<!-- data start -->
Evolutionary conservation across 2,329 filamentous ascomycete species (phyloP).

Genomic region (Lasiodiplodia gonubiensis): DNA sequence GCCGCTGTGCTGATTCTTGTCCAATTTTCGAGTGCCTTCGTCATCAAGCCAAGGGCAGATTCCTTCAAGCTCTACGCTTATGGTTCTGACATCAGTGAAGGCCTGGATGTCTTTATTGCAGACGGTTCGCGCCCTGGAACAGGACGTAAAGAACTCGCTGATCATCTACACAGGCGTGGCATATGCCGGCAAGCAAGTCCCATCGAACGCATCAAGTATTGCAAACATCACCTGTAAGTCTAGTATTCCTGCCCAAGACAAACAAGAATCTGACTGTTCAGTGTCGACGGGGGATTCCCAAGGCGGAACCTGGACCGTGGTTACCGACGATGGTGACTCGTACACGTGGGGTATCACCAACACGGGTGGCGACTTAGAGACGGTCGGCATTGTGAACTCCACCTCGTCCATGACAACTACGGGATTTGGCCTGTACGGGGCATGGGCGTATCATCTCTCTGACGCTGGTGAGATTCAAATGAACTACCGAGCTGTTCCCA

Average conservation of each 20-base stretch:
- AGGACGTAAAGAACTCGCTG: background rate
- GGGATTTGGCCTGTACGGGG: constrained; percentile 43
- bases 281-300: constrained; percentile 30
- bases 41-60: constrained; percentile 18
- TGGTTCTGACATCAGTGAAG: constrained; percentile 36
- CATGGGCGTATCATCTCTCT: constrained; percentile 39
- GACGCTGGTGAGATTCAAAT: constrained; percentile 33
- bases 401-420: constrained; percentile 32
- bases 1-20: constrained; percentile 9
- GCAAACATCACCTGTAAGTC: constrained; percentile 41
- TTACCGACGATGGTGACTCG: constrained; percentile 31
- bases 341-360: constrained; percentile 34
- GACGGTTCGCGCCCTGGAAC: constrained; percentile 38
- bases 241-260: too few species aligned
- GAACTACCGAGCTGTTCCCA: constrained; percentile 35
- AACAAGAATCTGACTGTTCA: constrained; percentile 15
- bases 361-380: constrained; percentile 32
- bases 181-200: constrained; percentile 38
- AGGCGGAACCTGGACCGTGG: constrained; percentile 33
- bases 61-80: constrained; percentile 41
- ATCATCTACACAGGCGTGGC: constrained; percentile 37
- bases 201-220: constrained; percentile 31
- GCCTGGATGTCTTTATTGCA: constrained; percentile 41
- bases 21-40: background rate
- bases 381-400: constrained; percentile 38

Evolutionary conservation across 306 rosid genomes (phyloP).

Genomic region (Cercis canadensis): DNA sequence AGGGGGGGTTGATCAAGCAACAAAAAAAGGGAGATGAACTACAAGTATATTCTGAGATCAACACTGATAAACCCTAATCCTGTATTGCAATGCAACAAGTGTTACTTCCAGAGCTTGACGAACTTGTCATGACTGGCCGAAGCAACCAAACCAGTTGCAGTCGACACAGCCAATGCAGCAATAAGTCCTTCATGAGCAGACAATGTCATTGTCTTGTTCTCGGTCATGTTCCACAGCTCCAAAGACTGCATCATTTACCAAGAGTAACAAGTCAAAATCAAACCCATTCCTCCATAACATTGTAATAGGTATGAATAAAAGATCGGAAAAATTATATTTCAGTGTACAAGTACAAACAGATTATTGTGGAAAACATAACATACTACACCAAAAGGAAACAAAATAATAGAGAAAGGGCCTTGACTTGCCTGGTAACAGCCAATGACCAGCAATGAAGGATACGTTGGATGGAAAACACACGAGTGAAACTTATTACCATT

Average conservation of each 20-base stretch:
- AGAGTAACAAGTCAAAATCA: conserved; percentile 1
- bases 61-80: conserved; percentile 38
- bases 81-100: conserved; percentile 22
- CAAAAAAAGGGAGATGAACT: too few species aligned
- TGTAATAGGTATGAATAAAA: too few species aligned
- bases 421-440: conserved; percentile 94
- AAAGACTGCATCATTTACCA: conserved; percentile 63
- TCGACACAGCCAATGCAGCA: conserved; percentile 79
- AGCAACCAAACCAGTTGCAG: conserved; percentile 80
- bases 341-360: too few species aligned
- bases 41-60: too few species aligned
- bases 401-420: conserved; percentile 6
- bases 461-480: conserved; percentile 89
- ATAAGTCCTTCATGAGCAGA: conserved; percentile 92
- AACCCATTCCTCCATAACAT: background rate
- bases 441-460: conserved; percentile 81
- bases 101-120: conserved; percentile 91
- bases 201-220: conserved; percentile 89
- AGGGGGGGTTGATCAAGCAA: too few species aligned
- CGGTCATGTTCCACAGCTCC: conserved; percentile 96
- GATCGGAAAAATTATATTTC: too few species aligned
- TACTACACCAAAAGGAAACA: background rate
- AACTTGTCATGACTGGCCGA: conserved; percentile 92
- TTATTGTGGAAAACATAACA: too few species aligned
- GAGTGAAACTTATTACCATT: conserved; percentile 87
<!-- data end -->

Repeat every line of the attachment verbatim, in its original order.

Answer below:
Evolutionary conservation across 2,329 filamentous ascomycete species (phyloP).

Genomic region (Lasiodiplodia gonubiensis): DNA sequence GCCGCTGTGCTGATTCTTGTCCAATTTTCGAGTGCCTTCGTCATCAAGCCAAGGGCAGATTCCTTCAAGCTCTACGCTTATGGTTCTGACATCAGTGAAGGCCTGGATGTCTTTATTGCAGACGGTTCGCGCCCTGGAACAGGACGTAAAGAACTCGCTGATCATCTACACAGGCGTGGCATATGCCGGCAAGCAAGTCCCATCGAACGCATCAAGTATTGCAAACATCACCTGTAAGTCTAGTATTCCTGCCCAAGACAAACAAGAATCTGACTGTTCAGTGTCGACGGGGGATTCCCAAGGCGGAACCTGGACCGTGGTTACCGACGATGGTGACTCGTACACGTGGGGTATCACCAACACGGGTGGCGACTTAGAGACGGTCGGCATTGTGAACTCCACCTCGTCCATGACAACTACGGGATTTGGCCTGTACGGGGCATGGGCGTATCATCTCTCTGACGCTGGTGAGATTCAAATGAACTACCGAGCTGTTCCCA

Average conservation of each 20-base stretch:
- AGGACGTAAAGAACTCGCTG: background rate
- GGGATTTGGCCTGTACGGGG: constrained; percentile 43
- bases 281-300: constrained; percentile 30
- bases 41-60: constrained; percentile 18
- TGGTTCTGACATCAGTGAAG: constrained; percentile 36
- CATGGGCGTATCATCTCTCT: constrained; percentile 39
- GACGCTGGTGAGATTCAAAT: constrained; percentile 33
- bases 401-420: constrained; percentile 32
- bases 1-20: constrained; percentile 9
- GCAAACATCACCTGTAAGTC: constrained; percentile 41
- TTACCGACGATGGTGACTCG: constrained; percentile 31
- bases 341-360: constrained; percentile 34
- GACGGTTCGCGCCCTGGAAC: constrained; percentile 38
- bases 241-260: too few species aligned
- GAACTACCGAGCTGTTCCCA: constrained; percentile 35
- AACAAGAATCTGACTGTTCA: constrained; percentile 15
- bases 361-380: constrained; percentile 32
- bases 181-200: constrained; percentile 38
- AGGCGGAACCTGGACCGTGG: constrained; percentile 33
- bases 61-80: constrained; percentile 41
- ATCATCTACACAGGCGTGGC: constrained; percentile 37
- bases 201-220: constrained; percentile 31
- GCCTGGATGTCTTTATTGCA: constrained; percentile 41
- bases 21-40: background rate
- bases 381-400: constrained; percentile 38

Evolutionary conservation across 306 rosid genomes (phyloP).

Genomic region (Cercis canadensis): DNA sequence AGGGGGGGTTGATCAAGCAACAAAAAAAGGGAGATGAACTACAAGTATATTCTGAGATCAACACTGATAAACCCTAATCCTGTATTGCAATGCAACAAGTGTTACTTCCAGAGCTTGACGAACTTGTCATGACTGGCCGAAGCAACCAAACCAGTTGCAGTCGACACAGCCAATGCAGCAATAAGTCCTTCATGAGCAGACAATGTCATTGTCTTGTTCTCGGTCATGTTCCACAGCTCCAAAGACTGCATCATTTACCAAGAGTAACAAGTCAAAATCAAACCCATTCCTCCATAACATTGTAATAGGTATGAATAAAAGATCGGAAAAATTATATTTCAGTGTACAAGTACAAACAGATTATTGTGGAAAACATAACATACTACACCAAAAGGAAACAAAATAATAGAGAAAGGGCCTTGACTTGCCTGGTAACAGCCAATGACCAGCAATGAAGGATACGTTGGATGGAAAACACACGAGTGAAACTTATTACCATT

Average conservation of each 20-base stretch:
- AGAGTAACAAGTCAAAATCA: conserved; percentile 1
- bases 61-80: conserved; percentile 38
- bases 81-100: conserved; percentile 22
- CAAAAAAAGGGAGATGAACT: too few species aligned
- TGTAATAGGTATGAATAAAA: too few species aligned
- bases 421-440: conserved; percentile 94
- AAAGACTGCATCATTTACCA: conserved; percentile 63
- TCGACACAGCCAATGCAGCA: conserved; percentile 79
- AGCAACCAAACCAGTTGCAG: conserved; percentile 80
- bases 341-360: too few species aligned
- bases 41-60: too few species aligned
- bases 401-420: conserved; percentile 6
- bases 461-480: conserved; percentile 89
- ATAAGTCCTTCATGAGCAGA: conserved; percentile 92
- AACCCATTCCTCCATAACAT: background rate
- bases 441-460: conserved; percentile 81
- bases 101-120: conserved; percentile 91
- bases 201-220: conserved; percentile 89
- AGGGGGGGTTGATCAAGCAA: too few species aligned
- CGGTCATGTTCCACAGCTCC: conserved; percentile 96
- GATCGGAAAAATTATATTTC: too few species aligned
- TACTACACCAAAAGGAAACA: background rate
- AACTTGTCATGACTGGCCGA: conserved; percentile 92
- TTATTGTGGAAAACATAACA: too few species aligned
- GAGTGAAACTTATTACCATT: conserved; percentile 87